NORTH NEWTON, KAN. – Take some Bethel College students who have grown up doing service projects, mix with a chance to spend a week in Cajun country on the cheap and what do you have?
A spring break service trip appreciated by all concerned.
And for the icing on that cake, add two students interested in church ministry and two congregations’ generous Mennonite-Your-Way hospitality.
Bethel’s Service Corps, a student organization, works at local projects, such as the annual Service Day, throughout the school year and also sponsors the spring break service trip, with funds designated to pay the way – all but $30 apiece – of the students who go.
Last year, the trip was to Community Mennonite Church in Markham, Ill. This year, the group decided they would participate in Mennonite Disaster Service’s long-term project in Cameron Parish in Louisiana’s southwest corner.
Natasha Orpin, a sophomore from Moundridge, Kan., who participated in two church-sponsored service trips as a high school student, and Leah Bartel, sophomore from Golden, Colo., both went to Markham last year and found it a great way to spend the break.
“Markham was a really good experience,” Orpin says. “And this year, too, I wanted to use my [break] time well, by helping others.”
For Caleb Regehr, a senior from Whitewater, Kan., who with Bartel is co-chair of Service Corps, this was his first spring break service trip as a Bethel College student. It was so good, he says, he regrets not doing it in previous years.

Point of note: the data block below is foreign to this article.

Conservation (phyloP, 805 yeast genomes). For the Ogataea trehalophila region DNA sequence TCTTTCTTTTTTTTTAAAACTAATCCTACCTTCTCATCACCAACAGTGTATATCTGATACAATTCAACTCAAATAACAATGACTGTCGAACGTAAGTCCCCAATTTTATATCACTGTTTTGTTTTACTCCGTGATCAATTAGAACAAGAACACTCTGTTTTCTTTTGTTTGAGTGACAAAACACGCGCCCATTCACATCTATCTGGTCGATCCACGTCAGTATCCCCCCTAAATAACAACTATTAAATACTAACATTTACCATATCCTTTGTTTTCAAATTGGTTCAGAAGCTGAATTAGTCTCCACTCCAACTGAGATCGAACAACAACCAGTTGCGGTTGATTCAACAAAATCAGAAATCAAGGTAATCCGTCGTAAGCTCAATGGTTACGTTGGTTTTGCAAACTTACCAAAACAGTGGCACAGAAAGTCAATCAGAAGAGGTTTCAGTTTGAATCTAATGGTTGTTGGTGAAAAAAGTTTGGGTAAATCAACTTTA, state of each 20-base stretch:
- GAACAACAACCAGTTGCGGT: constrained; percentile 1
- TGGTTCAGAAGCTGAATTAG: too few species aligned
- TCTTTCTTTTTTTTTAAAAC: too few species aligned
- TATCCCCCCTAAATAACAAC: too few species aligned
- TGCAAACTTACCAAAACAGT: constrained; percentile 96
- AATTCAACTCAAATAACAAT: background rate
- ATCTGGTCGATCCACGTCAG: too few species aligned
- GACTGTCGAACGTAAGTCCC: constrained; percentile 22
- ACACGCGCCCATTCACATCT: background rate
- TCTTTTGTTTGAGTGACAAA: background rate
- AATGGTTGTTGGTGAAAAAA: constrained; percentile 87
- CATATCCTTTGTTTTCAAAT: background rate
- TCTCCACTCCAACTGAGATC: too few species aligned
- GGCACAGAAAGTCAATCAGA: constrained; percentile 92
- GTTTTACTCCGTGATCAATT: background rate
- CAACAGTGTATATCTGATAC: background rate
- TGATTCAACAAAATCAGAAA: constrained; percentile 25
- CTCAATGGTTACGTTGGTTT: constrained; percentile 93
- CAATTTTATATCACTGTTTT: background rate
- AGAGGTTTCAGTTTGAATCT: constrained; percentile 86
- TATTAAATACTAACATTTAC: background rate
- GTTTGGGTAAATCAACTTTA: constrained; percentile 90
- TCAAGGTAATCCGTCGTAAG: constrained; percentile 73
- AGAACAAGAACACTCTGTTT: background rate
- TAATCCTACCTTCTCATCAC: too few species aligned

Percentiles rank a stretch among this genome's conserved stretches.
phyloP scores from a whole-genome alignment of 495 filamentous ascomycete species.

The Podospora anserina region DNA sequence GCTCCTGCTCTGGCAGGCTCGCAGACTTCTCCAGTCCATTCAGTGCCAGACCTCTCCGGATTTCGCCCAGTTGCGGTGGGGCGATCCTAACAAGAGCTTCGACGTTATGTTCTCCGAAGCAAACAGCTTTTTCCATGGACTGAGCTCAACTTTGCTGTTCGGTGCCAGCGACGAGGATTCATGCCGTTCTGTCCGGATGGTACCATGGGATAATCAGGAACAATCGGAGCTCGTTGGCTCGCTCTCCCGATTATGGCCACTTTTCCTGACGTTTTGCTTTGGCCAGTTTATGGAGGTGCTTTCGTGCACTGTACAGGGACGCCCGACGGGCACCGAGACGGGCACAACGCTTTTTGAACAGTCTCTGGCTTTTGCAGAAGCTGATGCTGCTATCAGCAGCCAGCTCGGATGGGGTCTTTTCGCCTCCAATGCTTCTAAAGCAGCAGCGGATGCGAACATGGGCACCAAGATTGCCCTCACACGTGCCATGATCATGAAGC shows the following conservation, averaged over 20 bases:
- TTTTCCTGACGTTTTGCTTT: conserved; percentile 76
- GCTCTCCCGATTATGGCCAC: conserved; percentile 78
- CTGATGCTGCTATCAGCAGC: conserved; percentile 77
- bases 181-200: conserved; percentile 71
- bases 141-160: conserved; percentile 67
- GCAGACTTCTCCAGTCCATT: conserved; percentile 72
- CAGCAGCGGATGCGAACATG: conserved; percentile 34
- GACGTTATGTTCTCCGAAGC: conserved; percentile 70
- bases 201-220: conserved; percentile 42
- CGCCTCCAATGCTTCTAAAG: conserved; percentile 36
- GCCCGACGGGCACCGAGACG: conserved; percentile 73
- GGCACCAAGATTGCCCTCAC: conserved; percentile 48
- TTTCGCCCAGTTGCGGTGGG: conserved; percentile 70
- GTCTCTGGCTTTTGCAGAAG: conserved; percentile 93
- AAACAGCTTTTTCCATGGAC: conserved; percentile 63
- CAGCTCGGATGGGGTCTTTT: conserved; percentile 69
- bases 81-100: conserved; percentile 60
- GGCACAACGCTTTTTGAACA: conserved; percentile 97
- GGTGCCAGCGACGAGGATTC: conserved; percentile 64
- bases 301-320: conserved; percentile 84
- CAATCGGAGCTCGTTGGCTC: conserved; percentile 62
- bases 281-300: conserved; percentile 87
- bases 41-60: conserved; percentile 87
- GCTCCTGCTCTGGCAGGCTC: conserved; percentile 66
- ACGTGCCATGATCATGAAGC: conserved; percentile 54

Markus Plitzko, Sankt Agustin, Germany, is at Bethel this year as part of its exchange with the Bergische-Universität in Wuppertal. As much as he’s enjoyed his year in Kansas, he says, he’s also eager for chances to get out and see more of the country.
In addition, he says, “It’s good to do something for others rather than just going to South Padre [Island, Texas] to party on the beach for spring break. When you give something to others, you get so much more out of it. I feel so rewarded, and energized for the last eight weeks of school.”
Which isn’t to say these students didn’t get to the beach.
They did finish work – installing insulation, interior painting, putting in cabinets – on new houses MDS has built, and helped complete some small projects, like cleanup and deck staining, in the community. The week of March 20-27 was MDS’ last for this work season in Cameron. The project opened in 2006, after the community had been virtually destroyed by Hurricane Rita in 2005 – and then it happened again with Hurricane Ike in 2008.
However, when work was over for the day, there were some opportunities to walk on Cameron’s Gulf of Mexico beaches. One evening, there was delicious Southern food and fellowship at a local Methodist church where many of the long-term MDSers attend and, at the end of the week, a visit to a traditional Cajun restaurant, complete with live Cajun band and everyone dancing, from the youngest to the oldest.
Plus there were alligators everywhere.